Whatever the analysis and approach used, generally speaking, is proven that over two-thirds of any given brand opportunity for new market share is concentrated in only one-third of its business.

That said, that most of the initiative that management put in place are focused where there’s less margin to acquire the above mentioned potential customers.

Close the gap between offer and demand

Is almost true, the statement that , most businesses have a lot of customers who could be spending more money with them compared to what they are actually doing.

The challenge we face is to attract them to do so.

This is both easier and harder than it would seem.

It’s easy because all you need to do is give them what they want. But it’s hard because what they want is not more of what you’re currently providing.

To fill the gap between what they’re looking for and what you’re offering, you must leave behind the incremental “last season results , more or less ” optimization approach that may have worked well in regular market times.

To survive a downturn, businesses must constantly work to identify and close their demand -offer gaps to win as much of their potential customer as they can.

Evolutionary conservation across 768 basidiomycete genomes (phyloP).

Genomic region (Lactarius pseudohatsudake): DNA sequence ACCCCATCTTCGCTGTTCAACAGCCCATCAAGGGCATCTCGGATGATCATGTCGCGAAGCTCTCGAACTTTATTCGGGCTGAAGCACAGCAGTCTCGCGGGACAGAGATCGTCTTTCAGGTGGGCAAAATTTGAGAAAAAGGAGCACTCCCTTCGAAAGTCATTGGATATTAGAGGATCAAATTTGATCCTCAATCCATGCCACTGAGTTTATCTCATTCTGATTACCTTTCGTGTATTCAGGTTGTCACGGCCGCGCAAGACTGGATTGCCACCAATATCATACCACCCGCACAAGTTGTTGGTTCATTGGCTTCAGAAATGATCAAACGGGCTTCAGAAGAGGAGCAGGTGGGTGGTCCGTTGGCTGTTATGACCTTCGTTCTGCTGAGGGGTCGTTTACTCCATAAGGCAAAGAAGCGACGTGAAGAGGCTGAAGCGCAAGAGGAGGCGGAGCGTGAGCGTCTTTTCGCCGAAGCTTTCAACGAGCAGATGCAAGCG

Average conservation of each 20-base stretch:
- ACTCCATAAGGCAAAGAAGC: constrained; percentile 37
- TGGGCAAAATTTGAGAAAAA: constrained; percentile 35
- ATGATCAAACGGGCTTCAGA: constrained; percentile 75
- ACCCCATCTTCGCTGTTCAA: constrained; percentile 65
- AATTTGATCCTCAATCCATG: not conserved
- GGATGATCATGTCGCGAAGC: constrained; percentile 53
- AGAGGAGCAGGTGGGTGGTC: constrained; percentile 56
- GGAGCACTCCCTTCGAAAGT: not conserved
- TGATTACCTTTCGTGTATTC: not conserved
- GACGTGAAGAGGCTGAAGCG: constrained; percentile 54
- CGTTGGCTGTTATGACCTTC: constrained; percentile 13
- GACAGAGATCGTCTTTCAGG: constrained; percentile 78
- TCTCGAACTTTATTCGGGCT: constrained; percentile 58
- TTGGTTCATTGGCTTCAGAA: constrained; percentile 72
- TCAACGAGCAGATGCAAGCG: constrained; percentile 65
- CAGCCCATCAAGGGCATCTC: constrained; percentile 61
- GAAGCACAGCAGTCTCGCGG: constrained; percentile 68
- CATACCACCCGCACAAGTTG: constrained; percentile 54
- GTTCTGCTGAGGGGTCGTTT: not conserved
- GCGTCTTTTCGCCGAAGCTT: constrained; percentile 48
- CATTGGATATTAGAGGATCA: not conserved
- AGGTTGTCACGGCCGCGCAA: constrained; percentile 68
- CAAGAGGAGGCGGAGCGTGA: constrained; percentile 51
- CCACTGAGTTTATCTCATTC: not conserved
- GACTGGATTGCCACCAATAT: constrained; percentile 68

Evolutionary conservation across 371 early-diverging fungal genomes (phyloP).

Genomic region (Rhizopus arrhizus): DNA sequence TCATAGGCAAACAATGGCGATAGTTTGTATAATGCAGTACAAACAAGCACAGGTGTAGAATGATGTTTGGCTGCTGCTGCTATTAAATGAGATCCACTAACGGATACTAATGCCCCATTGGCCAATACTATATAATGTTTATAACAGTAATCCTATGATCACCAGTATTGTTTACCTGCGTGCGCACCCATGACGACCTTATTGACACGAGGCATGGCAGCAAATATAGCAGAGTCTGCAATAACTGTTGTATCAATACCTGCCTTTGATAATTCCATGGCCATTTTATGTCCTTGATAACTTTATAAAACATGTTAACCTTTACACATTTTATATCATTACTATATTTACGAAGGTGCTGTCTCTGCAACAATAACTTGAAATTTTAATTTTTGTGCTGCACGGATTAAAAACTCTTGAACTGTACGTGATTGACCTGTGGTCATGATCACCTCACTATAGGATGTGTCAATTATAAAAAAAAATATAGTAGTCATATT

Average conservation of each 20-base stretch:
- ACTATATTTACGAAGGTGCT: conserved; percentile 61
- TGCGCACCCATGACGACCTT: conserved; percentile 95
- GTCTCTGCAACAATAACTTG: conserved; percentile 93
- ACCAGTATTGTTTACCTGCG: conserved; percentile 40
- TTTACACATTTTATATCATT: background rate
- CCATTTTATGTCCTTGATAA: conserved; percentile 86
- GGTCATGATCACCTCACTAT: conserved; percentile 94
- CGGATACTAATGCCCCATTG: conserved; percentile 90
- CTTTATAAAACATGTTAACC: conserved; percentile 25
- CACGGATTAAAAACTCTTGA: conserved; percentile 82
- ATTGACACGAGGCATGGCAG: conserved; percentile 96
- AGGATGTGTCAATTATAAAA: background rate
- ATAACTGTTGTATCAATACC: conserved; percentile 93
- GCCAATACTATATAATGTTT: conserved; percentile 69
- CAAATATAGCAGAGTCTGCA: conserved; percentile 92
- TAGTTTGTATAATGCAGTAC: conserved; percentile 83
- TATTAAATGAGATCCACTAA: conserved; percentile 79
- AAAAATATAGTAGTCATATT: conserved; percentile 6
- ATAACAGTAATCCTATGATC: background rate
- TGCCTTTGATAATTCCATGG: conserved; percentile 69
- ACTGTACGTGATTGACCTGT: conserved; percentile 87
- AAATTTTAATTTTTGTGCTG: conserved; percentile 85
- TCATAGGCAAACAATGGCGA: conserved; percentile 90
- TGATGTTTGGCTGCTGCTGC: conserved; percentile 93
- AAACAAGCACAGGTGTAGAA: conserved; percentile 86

This is how they recover extra market share and offset the sales they must inevitably lose when their most loyal customers reduce spending. The majority of businesses nowadays can track what items are selling, and often even to whom and when during the sales campaign.

But while this information has led to much greater efficiency in inventory management and purchasing, it conditions vendors to focus on what’s selling well and slow down on what’s not ( which sounds logical)

However this can lead to big gaps between a company offer and what customers want precisely where the group of potential has more opportunities , since it says nothing about what those customers might be buying elsewhere.

Chase bad costs within your organization

“When sales shrink , businesses confront an unpleasant choice:

Cut costs or accept lower margins.”

Most choose to take out costs to preserve as much of their margins as they can.

It’s obvious what the good costs are, they’re the ones essential to producing what customers value and are willing to spend their money for.

Perhaps these are costs associated with providing convenience, a particular shopping experience, a distinctive service, or a better range of goods than competitors offer.

Taking out good costs might improve margins initially, but sooner or later revenues will begin to suffer and margins will come under further pressure, which is why good costs were cut off initially.

The true bad costs are those that add nothing to what customers are ultimately willing to pay for.

The businesses that do the best job of chasing their bad costs while preserving their good costs will have the best chance of both protecting their sales and margins in a downturn and building for the future.